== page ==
Monday, October 24, 2011

Bathroom Blogfest 2011

Yes readers, it's that time again. Time to celebrate the wonderful world of bathrooms and how they relate to great customer and visitor experiences.

Below you'll find the list of bloggers who are writing about a variety of bathroom experiences, and how they are integrated into great brands.

Please do check out all of their blogs this week to read and learn more. And special thanks to C.B. Whittemore for keeping the tradition alive, and Susan Abbott for designing this year's logo, again!

I have photos, lots of photos.





 THE perfect solution for glossy museum buildings with poor wayfinding: gobos!
 A high shelf for extra paper...



NameBlog NameBlog
URL
Susan AbbottCustomer Experience Crossroadshttp://www.cust
omercrossroads.com/customercrossroads/
 
Paul AnaterKitchen and Residential Designhttp://www.kitchenandresi
dentialdesign.com
Shannon BilbyFrom the Floors Uphttp://fromthefloorsup.com/
Toby BloombergDiva Marketinghttp://bloom
bergmarketing.blogs.com/bloomberg_marketing/
Laurence BorelBlog Till You Drophttp://www.laurenceborel.com/
Bill BuyokAvente Tile Talkhttp://tiletalk.blogspot.com
Jeanne ByingtonThe Importance of Earnest Servicehttp://blog.jmbyington.com/
Becky CarrollCustomers Rock!http://customersrock.net
Katie ClarkPractical Katiehttp://practicalkatie.blogspot.co
m/
Nora DePalmaO'Reilly DePalma: The Bloghttp://www.oreilly-depalma.com/b
log/
Paul FriederichsenThe BrandBiz Bloghttp://brandbizblog.com/
Tish GrierThe Constant Observerhttp://spap-oop.blogspot.com/
Elizabeth HiseFlooring The Consumerhttp://flooringtheconsumer.b
logspot.com
Emily HooperFloor Covering News Bloghttp://www.fcnews.net/category/b
log/
Diane KazanUrban Design Renovationhttp://blog.urbandesignrenovat
ion.com
Joseph MichelliDr. Joseph Michelli's Blog http://www.josephmichelli.com/blog
Veronika MillerModenus Blog http://www.modenus.com/blog
Arpi NalbandianTile Magazine Editors' Bloghttp://www.tile
magonline.com/Articles/Blog_Nalbandian
David PolinchockPolinchock's Ponderingshttp://blog.polinchock.com/
Professor ToiletAmerican Standard's Professor
Toilet
http://www.professortoilet.com
David Reich my 2 centshttp://reichcomm.typepad.com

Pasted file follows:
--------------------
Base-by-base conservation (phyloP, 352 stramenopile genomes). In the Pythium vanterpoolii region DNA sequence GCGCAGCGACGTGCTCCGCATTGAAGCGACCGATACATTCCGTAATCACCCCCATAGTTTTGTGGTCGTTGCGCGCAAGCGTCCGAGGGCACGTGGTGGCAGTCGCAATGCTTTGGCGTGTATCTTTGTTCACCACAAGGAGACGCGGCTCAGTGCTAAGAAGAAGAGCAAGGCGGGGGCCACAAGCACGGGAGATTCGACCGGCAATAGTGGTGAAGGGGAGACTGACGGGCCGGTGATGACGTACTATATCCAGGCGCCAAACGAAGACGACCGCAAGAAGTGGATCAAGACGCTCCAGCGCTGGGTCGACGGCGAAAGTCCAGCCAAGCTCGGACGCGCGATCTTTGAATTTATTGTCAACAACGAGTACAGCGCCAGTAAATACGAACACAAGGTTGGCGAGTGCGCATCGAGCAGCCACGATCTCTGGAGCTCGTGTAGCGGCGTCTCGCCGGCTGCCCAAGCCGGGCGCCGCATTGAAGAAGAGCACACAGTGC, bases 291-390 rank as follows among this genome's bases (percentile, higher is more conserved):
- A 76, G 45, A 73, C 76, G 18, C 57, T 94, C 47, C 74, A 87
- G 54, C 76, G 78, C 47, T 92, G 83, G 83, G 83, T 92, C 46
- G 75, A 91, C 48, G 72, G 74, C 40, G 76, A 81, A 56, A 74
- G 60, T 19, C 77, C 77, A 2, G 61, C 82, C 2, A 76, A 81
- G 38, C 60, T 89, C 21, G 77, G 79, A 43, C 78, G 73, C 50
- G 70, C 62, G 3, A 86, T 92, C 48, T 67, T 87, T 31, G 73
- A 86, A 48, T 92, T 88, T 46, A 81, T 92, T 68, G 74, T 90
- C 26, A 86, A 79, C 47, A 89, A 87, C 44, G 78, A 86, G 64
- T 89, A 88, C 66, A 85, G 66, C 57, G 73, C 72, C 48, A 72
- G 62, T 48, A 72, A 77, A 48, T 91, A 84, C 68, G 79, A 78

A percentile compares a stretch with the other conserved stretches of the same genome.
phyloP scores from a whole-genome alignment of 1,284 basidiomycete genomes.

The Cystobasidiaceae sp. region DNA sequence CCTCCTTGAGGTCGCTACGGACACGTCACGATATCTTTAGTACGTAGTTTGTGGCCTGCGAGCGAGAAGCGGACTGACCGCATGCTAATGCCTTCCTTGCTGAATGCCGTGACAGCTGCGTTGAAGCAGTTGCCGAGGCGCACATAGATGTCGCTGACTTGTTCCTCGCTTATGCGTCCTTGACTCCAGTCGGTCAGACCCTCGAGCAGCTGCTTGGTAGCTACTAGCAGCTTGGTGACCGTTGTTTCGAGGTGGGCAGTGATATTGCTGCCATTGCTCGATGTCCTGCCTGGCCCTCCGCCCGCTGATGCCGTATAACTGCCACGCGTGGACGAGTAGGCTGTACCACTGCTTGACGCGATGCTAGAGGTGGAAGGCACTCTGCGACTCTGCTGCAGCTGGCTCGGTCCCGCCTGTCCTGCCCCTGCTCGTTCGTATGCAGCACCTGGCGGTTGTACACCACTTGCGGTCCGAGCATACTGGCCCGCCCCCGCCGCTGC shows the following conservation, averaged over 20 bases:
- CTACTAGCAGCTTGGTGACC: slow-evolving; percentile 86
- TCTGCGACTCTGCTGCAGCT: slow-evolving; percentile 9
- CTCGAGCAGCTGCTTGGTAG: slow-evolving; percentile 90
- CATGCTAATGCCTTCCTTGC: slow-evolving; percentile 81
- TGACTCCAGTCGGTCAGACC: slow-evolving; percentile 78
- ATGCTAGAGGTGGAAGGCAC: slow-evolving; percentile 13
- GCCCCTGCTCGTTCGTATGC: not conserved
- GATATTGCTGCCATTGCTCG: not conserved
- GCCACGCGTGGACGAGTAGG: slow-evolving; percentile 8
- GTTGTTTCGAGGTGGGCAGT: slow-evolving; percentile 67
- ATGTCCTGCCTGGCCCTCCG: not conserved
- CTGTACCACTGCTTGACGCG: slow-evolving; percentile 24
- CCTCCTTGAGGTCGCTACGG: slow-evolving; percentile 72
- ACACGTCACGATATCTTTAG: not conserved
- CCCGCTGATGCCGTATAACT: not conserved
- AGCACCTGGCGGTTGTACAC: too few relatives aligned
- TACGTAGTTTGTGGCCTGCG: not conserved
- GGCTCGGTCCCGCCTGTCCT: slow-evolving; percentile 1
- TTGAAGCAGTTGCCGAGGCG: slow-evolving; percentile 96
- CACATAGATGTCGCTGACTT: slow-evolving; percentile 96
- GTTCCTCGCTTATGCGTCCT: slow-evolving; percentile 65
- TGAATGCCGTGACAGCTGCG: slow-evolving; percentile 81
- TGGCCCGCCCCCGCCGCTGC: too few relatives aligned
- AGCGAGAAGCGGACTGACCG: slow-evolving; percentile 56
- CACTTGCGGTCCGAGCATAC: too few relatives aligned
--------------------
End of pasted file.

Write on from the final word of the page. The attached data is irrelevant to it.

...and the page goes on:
Victoria Redshaw & Shelley PondScarlet Opus Trends
Blog
http://www.trendsblog.co.uk
Sandy RenshawPurple Wrenhttp://www.PurpleWren.com
Bethany RichmondCarpet and Rug Institute Bloghttp://www.carpet-and-r
ug-institute-blog.com/
Bruce D. SandersRIMtailinghttp://www.rimtailing.blogspot.co
m
Paige SmithNeuse Tile Service bloghttp://neusetile.wordpress.com/
Stephanie WeaverExperienceologyhttp://experienceology.blogspot.
com/
Christine B. WhittemoreContent Talks Business
Blog
http://sim
plemarketingnow.com/content-talks-business-blog/
Christine B. WhittemoreSmoke Rise & Kinnelon
Blog
http://smokerise-nj.blogspot.com/
Christine B. WhittemoreSimple Marketing Bloghttp://www.simplemarketingblog.co
m/
Ted WhittemoreWorking Computershttp://www.kinneloncomputers.com/
Chris WoelfelArtcraft Granite, Marble & Tile
Co.
http://www.artcraftgmt.com
Patty WoodlandBroken Teepeehttp://www.brokenteepee.com/
Denise Lee Yohnbrand as business biteshttp://deniseleeyohn.com/best-bit
es

Thursday, October 06, 2011

Steve Jobs: Failure to conform

30 years ago, I was cutting and splicing 16 mm film by hand wearing white gloves. The process was called "conforming." You had to cut the original negative, and if you got a fingerprint on it, it's ruined.

You have a print made of the original, called the work print, and you edit the film, cutting each section, taping it together, running it by hand through a reel-to-reel setup. Once you're happy with your work print, you conform the original film to it. It's an expensive and enormously time-consuming process. At that time, making a film cost, at a minimum, $10,000 a minute.

The whole class would be laboring on their films, disappearing into tiny, hot, dark rooms to work. We'd come out for air, light, coffee, and ask each other, "Are you finished? Have you conformed?"

I didn't end up working in the film industry. But I made this film in iMovie on my MacBook Pro. In about 30 minutes.

I talk to a loved one almost every night through iChat.

I shot this time-lapse sunset on a beach in Hawai'i on my iPad.

I edited this podcast in Garageband. It's available on iTunes.

The iPhone I carry in my back pocket is more powerful than all the computers I used from 1984 through 2010. Together. (Okay, I made that up. But it's probably true.)

Thank you Steve Jobs, for not conforming.